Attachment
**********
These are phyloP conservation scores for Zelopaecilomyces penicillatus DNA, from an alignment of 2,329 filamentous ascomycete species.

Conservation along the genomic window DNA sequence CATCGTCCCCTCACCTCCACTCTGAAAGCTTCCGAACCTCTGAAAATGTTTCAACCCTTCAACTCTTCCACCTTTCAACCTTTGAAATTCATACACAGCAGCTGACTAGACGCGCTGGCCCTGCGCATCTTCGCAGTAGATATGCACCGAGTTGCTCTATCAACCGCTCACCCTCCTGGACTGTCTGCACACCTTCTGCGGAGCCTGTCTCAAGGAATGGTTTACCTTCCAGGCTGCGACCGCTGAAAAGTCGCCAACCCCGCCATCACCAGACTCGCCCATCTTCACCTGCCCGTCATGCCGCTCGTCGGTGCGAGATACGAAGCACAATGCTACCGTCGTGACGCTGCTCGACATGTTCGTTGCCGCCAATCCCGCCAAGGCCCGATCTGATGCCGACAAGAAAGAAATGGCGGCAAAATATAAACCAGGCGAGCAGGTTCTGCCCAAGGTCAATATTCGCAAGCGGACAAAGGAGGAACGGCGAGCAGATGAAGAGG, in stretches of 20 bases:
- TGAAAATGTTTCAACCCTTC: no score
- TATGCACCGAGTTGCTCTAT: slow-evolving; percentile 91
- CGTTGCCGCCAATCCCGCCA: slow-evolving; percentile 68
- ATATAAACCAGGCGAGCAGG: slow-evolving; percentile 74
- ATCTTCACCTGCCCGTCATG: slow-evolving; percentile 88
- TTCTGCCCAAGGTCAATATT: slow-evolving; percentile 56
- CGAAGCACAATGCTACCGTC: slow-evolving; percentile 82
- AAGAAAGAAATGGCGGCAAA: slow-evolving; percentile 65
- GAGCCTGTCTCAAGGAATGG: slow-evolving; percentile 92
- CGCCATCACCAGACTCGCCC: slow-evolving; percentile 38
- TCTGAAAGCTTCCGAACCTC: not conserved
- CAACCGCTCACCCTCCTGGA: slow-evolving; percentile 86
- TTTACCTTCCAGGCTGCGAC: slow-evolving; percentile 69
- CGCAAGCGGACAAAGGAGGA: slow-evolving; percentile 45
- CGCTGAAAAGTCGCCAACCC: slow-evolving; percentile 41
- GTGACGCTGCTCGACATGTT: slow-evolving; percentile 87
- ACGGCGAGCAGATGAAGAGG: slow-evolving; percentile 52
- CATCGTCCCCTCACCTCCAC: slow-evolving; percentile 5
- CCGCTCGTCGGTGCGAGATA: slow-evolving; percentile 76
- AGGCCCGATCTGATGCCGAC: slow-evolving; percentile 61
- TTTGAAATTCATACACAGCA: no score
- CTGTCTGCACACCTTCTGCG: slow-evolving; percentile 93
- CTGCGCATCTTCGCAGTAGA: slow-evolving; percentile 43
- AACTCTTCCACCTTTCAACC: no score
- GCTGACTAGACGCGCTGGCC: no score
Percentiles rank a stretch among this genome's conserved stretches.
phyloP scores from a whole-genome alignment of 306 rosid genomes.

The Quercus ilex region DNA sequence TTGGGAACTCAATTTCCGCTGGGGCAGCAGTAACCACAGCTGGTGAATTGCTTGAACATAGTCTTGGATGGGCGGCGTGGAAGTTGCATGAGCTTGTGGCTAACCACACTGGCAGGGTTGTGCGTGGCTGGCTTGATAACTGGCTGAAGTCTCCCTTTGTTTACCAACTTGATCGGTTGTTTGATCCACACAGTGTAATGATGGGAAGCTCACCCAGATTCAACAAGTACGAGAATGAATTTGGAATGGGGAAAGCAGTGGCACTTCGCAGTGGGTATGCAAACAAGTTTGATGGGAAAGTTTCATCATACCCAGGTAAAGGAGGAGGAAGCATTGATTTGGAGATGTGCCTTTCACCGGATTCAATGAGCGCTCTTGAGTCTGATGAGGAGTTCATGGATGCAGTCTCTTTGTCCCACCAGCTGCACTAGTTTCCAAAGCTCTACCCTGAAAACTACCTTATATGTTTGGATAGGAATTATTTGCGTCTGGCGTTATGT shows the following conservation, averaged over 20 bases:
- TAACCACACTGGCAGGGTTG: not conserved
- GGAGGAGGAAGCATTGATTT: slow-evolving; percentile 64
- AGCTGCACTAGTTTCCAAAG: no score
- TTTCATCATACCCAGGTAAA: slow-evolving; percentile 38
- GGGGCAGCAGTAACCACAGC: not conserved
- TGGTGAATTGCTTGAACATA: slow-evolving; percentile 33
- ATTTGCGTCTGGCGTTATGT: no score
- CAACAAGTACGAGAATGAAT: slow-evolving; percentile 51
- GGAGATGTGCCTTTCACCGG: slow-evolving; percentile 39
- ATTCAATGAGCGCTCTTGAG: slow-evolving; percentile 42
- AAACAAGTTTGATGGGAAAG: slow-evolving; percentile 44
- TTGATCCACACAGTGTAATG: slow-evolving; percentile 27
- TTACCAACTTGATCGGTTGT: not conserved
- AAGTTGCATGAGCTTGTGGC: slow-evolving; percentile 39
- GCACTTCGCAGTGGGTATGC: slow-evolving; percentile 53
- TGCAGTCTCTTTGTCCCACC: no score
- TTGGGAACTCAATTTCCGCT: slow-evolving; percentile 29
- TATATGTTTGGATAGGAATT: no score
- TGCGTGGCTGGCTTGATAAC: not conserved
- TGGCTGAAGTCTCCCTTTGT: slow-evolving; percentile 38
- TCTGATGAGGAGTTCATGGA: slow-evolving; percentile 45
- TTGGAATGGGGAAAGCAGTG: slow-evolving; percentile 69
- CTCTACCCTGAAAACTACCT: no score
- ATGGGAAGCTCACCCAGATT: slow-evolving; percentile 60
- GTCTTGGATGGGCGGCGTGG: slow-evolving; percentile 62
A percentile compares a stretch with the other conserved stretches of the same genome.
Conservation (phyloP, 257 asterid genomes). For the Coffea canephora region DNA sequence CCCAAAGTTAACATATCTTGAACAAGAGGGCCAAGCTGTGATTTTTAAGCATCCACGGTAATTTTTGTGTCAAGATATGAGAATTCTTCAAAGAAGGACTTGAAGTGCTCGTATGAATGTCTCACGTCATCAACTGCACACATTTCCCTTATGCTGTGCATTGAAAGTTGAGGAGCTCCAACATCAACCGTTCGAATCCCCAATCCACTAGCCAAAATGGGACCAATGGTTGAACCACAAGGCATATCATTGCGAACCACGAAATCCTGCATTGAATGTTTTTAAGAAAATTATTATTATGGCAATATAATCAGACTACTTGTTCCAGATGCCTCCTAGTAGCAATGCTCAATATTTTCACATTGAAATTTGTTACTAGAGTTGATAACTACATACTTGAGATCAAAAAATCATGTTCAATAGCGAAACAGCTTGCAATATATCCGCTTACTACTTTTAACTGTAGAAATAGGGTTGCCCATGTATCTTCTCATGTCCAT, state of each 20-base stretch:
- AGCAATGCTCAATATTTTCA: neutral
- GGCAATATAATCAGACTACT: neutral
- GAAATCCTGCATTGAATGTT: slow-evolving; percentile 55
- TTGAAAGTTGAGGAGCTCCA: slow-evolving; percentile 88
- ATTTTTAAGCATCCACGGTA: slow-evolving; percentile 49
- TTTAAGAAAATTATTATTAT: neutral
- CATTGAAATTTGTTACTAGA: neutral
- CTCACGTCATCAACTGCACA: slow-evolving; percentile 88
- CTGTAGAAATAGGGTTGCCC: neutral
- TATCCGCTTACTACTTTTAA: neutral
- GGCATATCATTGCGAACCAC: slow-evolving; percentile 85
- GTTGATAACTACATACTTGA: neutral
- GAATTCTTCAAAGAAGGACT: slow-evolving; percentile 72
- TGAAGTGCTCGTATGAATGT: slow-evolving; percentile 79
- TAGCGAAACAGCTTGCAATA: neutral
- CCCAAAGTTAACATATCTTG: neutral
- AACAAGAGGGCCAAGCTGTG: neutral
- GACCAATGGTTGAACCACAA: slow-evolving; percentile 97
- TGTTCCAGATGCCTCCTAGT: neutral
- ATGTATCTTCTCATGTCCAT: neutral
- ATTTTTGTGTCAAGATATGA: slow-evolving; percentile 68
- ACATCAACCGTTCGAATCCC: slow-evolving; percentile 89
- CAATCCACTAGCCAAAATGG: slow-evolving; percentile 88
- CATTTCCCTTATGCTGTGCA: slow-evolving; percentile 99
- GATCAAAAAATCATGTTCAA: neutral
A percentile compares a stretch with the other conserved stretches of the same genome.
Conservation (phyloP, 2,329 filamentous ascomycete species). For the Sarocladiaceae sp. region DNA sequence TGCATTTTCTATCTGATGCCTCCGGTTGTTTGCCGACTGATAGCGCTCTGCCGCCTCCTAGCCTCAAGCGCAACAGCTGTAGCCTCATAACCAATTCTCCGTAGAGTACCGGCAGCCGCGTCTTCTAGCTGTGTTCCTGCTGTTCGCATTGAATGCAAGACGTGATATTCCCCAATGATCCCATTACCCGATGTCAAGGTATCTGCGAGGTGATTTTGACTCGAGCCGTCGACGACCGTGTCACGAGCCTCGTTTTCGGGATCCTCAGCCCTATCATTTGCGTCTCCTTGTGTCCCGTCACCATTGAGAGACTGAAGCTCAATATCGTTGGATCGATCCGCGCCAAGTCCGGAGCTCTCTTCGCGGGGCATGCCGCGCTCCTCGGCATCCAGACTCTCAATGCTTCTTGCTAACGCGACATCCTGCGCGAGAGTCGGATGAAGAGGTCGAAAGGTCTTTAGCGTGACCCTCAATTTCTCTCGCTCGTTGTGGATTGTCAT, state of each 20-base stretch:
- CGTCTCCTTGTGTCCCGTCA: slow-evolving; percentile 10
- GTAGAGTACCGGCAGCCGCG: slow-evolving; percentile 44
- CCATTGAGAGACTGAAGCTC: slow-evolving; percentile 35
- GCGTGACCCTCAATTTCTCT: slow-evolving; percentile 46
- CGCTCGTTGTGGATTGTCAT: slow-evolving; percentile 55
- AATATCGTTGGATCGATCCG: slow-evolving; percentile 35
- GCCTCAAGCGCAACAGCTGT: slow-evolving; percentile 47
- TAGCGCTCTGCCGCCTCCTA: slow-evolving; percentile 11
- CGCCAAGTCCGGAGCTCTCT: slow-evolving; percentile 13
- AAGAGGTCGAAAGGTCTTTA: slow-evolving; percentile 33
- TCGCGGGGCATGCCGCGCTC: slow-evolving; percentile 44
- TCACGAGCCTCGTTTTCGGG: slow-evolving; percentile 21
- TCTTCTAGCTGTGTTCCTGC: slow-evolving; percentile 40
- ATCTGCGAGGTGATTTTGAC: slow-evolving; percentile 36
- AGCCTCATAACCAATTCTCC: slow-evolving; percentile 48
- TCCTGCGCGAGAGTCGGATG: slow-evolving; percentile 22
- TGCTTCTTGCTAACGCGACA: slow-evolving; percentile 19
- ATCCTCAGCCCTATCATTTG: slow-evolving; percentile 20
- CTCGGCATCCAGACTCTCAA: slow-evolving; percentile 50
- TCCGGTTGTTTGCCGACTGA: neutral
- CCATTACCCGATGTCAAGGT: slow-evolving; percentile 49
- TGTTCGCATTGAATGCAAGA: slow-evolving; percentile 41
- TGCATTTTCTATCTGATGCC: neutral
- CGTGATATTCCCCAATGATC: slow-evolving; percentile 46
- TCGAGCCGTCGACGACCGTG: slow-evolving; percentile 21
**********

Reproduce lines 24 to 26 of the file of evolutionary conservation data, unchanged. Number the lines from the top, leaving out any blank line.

- CTGTCTGCACACCTTCTGCG: slow-evolving; percentile 93
- CTGCGCATCTTCGCAGTAGA: slow-evolving; percentile 43
- AACTCTTCCACCTTTCAACC: no score